TROY COOPER V. YUEN CHEN, No. 13-17295 (9th Cir. 2015)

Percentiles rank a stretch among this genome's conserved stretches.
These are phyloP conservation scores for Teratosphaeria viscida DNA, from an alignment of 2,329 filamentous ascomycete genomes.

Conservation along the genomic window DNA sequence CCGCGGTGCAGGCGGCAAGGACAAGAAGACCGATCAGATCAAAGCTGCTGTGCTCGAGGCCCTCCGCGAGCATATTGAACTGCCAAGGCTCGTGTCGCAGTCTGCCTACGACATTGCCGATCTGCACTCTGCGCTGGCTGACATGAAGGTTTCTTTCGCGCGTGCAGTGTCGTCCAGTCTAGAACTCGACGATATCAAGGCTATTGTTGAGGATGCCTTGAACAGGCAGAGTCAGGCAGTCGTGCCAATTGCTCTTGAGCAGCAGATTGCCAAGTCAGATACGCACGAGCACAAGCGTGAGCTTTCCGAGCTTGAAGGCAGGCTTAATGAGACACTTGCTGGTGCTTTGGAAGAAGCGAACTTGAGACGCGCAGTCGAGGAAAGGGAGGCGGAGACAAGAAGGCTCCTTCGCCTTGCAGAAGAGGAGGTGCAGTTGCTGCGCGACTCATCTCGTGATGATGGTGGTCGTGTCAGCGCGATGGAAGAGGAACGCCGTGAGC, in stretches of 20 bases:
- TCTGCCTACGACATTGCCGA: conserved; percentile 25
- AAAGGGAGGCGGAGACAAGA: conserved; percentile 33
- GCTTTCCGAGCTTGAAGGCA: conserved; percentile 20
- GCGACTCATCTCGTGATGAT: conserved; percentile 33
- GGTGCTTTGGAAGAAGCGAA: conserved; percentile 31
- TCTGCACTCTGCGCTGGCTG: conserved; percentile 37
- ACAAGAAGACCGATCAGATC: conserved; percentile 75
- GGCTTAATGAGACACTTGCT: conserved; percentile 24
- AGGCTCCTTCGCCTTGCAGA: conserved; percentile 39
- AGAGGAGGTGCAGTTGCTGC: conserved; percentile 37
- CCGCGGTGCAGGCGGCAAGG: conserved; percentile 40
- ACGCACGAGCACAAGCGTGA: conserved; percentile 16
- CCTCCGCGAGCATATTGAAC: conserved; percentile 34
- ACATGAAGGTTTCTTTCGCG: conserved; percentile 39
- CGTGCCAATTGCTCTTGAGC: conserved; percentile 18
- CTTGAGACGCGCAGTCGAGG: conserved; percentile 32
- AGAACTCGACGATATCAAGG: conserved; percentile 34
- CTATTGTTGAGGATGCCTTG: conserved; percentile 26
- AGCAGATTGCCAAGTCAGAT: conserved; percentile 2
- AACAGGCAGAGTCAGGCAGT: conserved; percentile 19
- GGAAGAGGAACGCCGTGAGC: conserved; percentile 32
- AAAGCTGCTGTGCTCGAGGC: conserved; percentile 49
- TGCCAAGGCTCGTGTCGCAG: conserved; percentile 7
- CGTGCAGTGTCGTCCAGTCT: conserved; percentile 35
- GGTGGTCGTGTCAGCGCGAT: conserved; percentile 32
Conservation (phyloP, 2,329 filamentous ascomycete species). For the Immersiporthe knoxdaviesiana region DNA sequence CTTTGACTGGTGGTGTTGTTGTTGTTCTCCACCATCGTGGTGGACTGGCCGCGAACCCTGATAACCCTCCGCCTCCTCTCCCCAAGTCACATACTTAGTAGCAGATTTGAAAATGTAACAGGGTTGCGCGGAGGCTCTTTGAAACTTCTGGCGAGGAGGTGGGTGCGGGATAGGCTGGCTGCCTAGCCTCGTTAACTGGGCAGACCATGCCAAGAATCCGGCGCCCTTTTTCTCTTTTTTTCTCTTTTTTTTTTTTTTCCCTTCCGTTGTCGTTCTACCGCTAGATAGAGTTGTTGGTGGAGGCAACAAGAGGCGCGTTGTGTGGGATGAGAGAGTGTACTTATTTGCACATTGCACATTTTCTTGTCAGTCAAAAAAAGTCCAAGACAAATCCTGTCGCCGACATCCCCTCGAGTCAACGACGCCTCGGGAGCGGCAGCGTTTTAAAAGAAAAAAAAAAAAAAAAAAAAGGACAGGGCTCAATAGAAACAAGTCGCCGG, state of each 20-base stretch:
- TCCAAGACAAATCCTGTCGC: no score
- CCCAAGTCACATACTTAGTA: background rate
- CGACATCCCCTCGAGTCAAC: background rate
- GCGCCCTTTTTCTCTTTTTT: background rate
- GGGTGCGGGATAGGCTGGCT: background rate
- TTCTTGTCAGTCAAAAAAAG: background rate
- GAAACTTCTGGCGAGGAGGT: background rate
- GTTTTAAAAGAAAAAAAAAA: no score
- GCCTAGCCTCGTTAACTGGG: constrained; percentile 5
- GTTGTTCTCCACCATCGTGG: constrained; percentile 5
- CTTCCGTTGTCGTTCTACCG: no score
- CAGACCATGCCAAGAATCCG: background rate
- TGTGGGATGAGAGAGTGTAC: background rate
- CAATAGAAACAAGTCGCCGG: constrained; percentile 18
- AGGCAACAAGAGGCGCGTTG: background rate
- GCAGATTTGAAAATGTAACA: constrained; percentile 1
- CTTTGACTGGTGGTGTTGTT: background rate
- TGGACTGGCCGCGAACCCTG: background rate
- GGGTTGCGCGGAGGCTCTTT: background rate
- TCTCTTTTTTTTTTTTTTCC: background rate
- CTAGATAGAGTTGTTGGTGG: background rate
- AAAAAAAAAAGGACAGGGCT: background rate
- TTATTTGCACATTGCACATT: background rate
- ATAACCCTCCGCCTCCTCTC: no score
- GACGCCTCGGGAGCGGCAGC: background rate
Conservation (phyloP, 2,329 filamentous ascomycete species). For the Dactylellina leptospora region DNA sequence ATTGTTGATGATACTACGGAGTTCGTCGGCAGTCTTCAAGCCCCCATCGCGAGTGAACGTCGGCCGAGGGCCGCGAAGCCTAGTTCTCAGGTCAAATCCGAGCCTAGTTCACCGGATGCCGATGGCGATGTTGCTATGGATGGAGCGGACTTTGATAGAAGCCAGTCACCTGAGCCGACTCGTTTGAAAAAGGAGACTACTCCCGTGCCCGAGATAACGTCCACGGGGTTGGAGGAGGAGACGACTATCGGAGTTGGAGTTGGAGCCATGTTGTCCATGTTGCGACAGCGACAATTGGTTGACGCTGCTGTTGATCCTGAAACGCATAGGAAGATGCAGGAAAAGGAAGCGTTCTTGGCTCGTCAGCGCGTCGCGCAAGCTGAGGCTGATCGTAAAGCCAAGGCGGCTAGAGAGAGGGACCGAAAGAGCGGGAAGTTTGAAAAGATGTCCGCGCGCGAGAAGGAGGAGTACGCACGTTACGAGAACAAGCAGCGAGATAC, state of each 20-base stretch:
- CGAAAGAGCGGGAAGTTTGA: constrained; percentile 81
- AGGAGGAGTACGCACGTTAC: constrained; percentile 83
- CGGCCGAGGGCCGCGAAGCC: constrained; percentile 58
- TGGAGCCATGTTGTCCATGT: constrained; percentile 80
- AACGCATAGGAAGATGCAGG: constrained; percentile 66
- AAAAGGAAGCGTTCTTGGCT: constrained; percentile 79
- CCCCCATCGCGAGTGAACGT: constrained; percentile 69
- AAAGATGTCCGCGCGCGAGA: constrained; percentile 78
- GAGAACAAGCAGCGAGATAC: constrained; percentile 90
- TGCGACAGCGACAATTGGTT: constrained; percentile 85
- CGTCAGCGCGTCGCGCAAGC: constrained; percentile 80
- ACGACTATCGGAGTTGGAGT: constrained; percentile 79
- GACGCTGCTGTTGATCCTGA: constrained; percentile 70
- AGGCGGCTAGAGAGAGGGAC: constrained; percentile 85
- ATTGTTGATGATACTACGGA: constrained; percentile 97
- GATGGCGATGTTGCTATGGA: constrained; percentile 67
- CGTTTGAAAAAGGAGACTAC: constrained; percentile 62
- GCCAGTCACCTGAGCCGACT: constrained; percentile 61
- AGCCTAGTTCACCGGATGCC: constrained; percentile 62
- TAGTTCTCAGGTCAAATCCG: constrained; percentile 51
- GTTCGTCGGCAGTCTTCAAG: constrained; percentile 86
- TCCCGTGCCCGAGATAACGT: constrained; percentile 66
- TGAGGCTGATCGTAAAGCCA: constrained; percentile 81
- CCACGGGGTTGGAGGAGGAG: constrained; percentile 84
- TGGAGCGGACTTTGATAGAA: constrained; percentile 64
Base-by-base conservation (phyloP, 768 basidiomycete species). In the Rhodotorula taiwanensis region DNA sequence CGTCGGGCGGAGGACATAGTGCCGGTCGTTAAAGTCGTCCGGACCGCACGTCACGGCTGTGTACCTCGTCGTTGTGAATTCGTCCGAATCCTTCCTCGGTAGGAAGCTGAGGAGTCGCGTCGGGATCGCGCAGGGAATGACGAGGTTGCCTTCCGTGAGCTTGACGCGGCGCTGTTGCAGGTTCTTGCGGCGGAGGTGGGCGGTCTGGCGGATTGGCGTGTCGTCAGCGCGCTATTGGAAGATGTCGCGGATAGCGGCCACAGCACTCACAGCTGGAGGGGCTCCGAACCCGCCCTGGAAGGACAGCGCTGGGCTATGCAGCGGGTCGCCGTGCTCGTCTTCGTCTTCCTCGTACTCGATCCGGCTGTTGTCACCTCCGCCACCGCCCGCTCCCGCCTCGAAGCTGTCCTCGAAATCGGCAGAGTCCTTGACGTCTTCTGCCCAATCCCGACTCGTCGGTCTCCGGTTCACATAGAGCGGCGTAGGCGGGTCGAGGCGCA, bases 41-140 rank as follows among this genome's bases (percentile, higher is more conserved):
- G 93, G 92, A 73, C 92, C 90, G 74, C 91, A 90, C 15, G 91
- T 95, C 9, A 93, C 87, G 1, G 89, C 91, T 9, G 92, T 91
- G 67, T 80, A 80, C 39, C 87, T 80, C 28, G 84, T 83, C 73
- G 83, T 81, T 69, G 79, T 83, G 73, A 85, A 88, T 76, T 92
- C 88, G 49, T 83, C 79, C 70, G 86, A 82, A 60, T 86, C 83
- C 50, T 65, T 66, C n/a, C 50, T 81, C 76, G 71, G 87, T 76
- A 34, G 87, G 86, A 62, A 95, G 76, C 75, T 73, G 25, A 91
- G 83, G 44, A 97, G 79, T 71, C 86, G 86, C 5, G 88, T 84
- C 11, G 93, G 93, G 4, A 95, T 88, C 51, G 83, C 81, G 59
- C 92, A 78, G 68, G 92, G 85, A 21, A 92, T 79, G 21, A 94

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FILED NOT FOR PUBLICATION UNITED STATES COURT OF APPEALS DEC 21 2015 MOLLY C. DWYER, CLERK U.S. COURT OF APPEALS FOR THE NINTH CIRCUIT TROY COOPER, No. 13-17295 Plaintiff - Appellant, D.C. No. 2:10-cv-01057-DAD v. MEMORANDUM* YUEN CHEN, et al., Defendants - Appellees. Appeal from the United States District Court for the Eastern District of California Dale A. Drozd, Magistrate Judge, Presiding Argued and Submitted December 8, 2015 San Francisco, California Before: WARDLAW, W. FLETCHER, and MURGUIA, Circuit Judges. Troy Cooper, a 76 year-old inmate serving an indeterminate life sentence in the California prison system, appeals the entry of judgment in favor of California Department of Corrections and Rehabilitation (CDCR) employees Doctor Chen, * This disposition is not appropriate for publication and is not precedent except as provided by 9th Cir. R. 36-3. Nurse Kaur, and Pharmacist Naku in his § 1983 action alleging deliberate indifference to his medical needs. We have jurisdiction pursuant to 28 U.S.C. § 1291, and we affirm. 1. The district court provided Cooper with adequate notice of the requirements for opposing summary judgment, as required by our decisions in Rand v. Rowland, 154 F.3d 952 (9th Cir. 1998) (en banc), and Wyatt v. Terhune, 315 F.3d 1108 (9th Cir. 2003), overruled on other grounds by Albino v. Baca, 747 F.3d 1162 (9th Cir. 2014). Pro se prisoner-litigants must be notified of the procedural requirements for opposing both motions for summary judgment, Rand, 154 F.3d at 953, and motions to dismiss for failure to exhaust, Wyatt, 315 F.3d at 1120 n.14. Rand and Wyatt notices must “be provided at the time when the defendants’ motions are made.” Woods v. Carey, 684 F.3d 934, 939 (9th Cir. 2012). Here, Cooper received Rand and Wyatt notices at the outset of litigation in 2010. As a result of our decision in Woods in July 2012, the district court served Cooper with additional Rand and Wyatt notices, and permitted him to supplement his oppositions to defendants’ summary judgment motions, which the district court had decided before we issued Woods. Collectively, these notices and relief were adequate. Even assuming they were inadequate, any error was harmless because Cooper “demonstrate[d] that he understood the nature of summary judgment and 2 complied with the requirements of Rule 56.” Labatad v. Corr. Corp. of Am., 714 F.3d 1155, 1160 (9th Cir. 2013). 2. Defense counsel’s reference to Cooper’s life sentence in his opening statement at trial was not plain error. Misconduct by counsel in civil proceedings “results in a new trial if the flavor of misconduct sufficiently permeate[s] an entire proceeding to provide conviction that the jury was influenced by passion and prejudice in reaching its verdict.” Hemmings v. Tidyman's Inc., 285 F.3d 1174, 1192 (9th Cir. 2002) (internal quotation marks omitted). Defense counsel’s lone reference to Cooper’s life sentence—which immediately followed Cooper’s statement that he was serving that sentence for kidnapping—was insufficient to influence the jury’s verdict. 3. Cooper argues that we should adopt a rule requiring district courts to inform pro se prisoner-litigants of various rights and procedures in conjunction with an approved application to proceed in forma pauperis. See 28 U.S.C. § 1915(a). Cooper’s argument is not supported by our precedents and would amount to an unjustifiable extension of Rand and Wyatt. See Rand, 154 F.3d at 964 (Thomas, J., concurring) (“[S]tare decisis commands that we move with some degree of caution in overturning procedures which have governed our Circuit for a decade.”). 3 4. Cooper failed to challenge on appeal the denial of his four motions for appointment of counsel pursuant to 28 U.S.C. § 1915(e)(1) in his briefing, so the issue is waived. See Indep. Towers of Washington v. Washington, 350 F.3d 925, 929 (9th Cir. 2003). In any event, it is unlikely that the district court abused its discretion in declining to find the “exceptional circumstances” required for appointment of counsel under the circumstances here. See Agyeman v. Corr. Corp. of Am., 390 F.3d 1101, 1103 (9th Cir. 2004). AFFIRMED. 4